8/18: Margo Price at The Philadelphia Folk Festival
Among the recent surge of artists revitalizing country music, Margo Price shines. Her retro sound is reminiscent of icons like Loretto Lynn with the politically charged nature of 60s folk music. With her 2018 Grammy nomination for Best New Artist, she is a singer soon to blow up. Catch her headlining the Philadelphia Folk Festival this August, where she joins David Crosby, Preservation Hall Jazz Band, Kaia Kater, and many more for what’s sure to be a massively memorable weekend, so much so that boiling it down to one artist feels like a disservice. But if you only see one act at Folk Fest this year, see Margo Price. (TIX) – Lily Sanders
8/20: Beast Coast at The Met Philadelphia
The name Beast Coast might not have too much name recognition — or it might seem like a typo of a sunshiney so-Cal indie rock band’s name — but the artists that make it up sure do. Beast Coast is the fresh collective project of the Underachiever, The Flatbush Zombies, Joey Bada$$ and the rest of Pro Era. While the artists have been informally touring with one another for ages, in May they released their debut album Escape From New York. Don’t let your summer slip away without the bang of the collective’s first concert in Philly. (TIX) – L.S.
8/23: Tame Impala at The Mann
While modern psych tralblazers Tame Impala released their most recent album back in 2015, that doesn’t mean they have lost any of their momentum. In the years since Currents, the project of Kevin Parker has risen to alt-pop stardom, and with it his profile as a studio visionary. Parker has helped produce hits like Travis Scott’s “Skeleton,” Lady Gaga’s “Perfect Illusion,” and released two singles “Patience” and “Borderline” in 2019. Before her seemingly endless hiatus from music, Rihanna even covered Tame Impala’s “Same Ole’ Mistakes.” Hear Tame Impala’s comeback at The Mann this summer. (TIX) – L.S.
8/29: Talib Kweli at Ardmore Music Hall
One of Brooklyn’s most beloved MCs hits Ardmore Music Hall this August. Veteran rapper and activist Talib Kweli broke out with his 1998 collaboration with fellow Brooklynite Yasiin Bey (aka Mos Def) entitled Mos Def & Talib Kweli Are Black Star, a now historic album — in an recent essay for Okayplayer, Dart Adams looked back at the work of Black Star’s label, Rawkus, in uplifting New York’s underground rap scene in the late 90s. In the years since, Kweli has become one of this century’s most prominent figures in socially-conscious hip-hop. His most recent release was 2017’s Radio Silence, which featured collaborations with Anderson .Paak, Bilal, Robert Glasper, BJ The Chicago Kid, Amber Coffman (of Dirty Projectors) and more. (TIX)- T.H.
8/31: Rosalía at Made In America Festival
Similar to the Philadelphia Folk Festival, pointing you to only one of the dozens of acts on offer at Made In America 2019 feels woefully incomplete. When we tell you about our excitement for Jay-Z’s summertime jam on the Parkway, we’re obviously excited for Lizzo, Travis Scott, Cardi B, and Freddie Gibbs & Madlib. But of all of the acts in the mix, you can rest assured we will make extra certain to be front and center for Rosalía. The Barcelona singer-songwriter made massive waves last year with El mal querer, an album that marries flamenco folk tradition with soaring electronic production and a pop songsmith’s sense of earworm hooks. The album wound up on practically every year-end list in December — a result in part of it being such a striking and unique work, and something outside the ordinary for the largely white American music press. But its appeal is also a result of Rosalía simply being an exceptional talent in every facet of what she does, from writing, to playing, to vocal performance, and the production flourishes she cooked up in collaboration with fellow Barcelona artist El Guincho. We’re eager to see her make her Philadelphia debut on the Made In America stage. (TIX) – John Vettese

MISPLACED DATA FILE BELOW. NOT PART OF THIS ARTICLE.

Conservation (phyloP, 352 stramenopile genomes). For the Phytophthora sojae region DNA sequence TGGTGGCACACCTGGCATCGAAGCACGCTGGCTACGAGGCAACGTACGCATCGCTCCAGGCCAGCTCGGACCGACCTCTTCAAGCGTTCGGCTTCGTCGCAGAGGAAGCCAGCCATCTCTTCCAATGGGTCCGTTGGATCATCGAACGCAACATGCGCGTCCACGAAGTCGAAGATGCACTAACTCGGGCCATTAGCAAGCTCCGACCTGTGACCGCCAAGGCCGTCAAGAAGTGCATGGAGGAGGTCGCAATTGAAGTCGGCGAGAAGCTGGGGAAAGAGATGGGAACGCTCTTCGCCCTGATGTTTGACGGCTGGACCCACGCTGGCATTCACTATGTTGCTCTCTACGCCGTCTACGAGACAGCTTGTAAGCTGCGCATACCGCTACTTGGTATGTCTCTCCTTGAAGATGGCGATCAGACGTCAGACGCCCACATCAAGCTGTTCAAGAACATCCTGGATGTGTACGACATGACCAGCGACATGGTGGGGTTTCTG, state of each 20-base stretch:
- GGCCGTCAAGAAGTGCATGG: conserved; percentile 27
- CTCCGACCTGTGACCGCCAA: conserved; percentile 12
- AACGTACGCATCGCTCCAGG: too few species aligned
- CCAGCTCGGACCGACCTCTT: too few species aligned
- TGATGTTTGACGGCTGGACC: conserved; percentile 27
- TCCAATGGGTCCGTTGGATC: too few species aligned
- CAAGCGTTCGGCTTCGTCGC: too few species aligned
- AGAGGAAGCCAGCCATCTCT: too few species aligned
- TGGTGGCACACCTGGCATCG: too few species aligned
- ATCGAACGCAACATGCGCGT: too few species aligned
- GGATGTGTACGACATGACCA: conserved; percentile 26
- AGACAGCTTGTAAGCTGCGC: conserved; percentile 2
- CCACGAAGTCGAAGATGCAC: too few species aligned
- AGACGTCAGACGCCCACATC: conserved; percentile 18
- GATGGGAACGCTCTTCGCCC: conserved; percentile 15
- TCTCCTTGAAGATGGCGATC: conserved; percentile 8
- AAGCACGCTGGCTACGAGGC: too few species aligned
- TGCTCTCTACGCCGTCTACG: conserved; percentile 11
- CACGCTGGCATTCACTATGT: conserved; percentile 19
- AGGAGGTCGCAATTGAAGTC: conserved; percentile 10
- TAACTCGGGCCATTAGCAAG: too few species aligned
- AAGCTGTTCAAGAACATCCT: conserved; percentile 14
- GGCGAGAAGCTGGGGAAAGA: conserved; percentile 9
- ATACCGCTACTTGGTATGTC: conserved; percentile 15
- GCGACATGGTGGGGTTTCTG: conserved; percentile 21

8/29: Flying Lotus at Franklin Music Hall
If you’re in the mood to have your mind blown, look no further than Flying Lotus’ upcoming show at Franklin Music Hall. The eccentric producer will be bringing his latest record, the epic Flamagra to Philly and it is not to be missed. The record is a sprawling testament to FlyLo’s expertise as a composer and as a collaborator. The album boasts contributions from Anderson .Paak, Solange, Philly’s own Tierra Whack, and many more. The show is worth attending just on the off chance that Whack appears to perform “Yellow Belly,” which we still aren’t talking about enough. (TIX) – S.F.
9/4: Vampire Weekend and Christon “Kingfish” Ingram at The Mann
There likely isn’t a more perfect place to experience of the summery glory of Father of the Bride than at The Mann on an early September night. It’ll still be warm, the sun won’t disappear too early, and the open air venue perfectly suits the breeziness of the record. On top of all that, Kingfish is opening. The twenty-year old artist blew us away with an electrifying set at NonCOMM 2019 and is set to due so again at XPoNential Music Festival. Released six years after their previous full length, Bride sees the indie rockers, now down a member, pulling out all the stops. The record is 18 tracks long and features contributions from Danielle Haim, Steve Lacey, and more. It doesn’t necessarily make up for the band’s six year disappearance, but hearing it live might… (TIX) – S.F.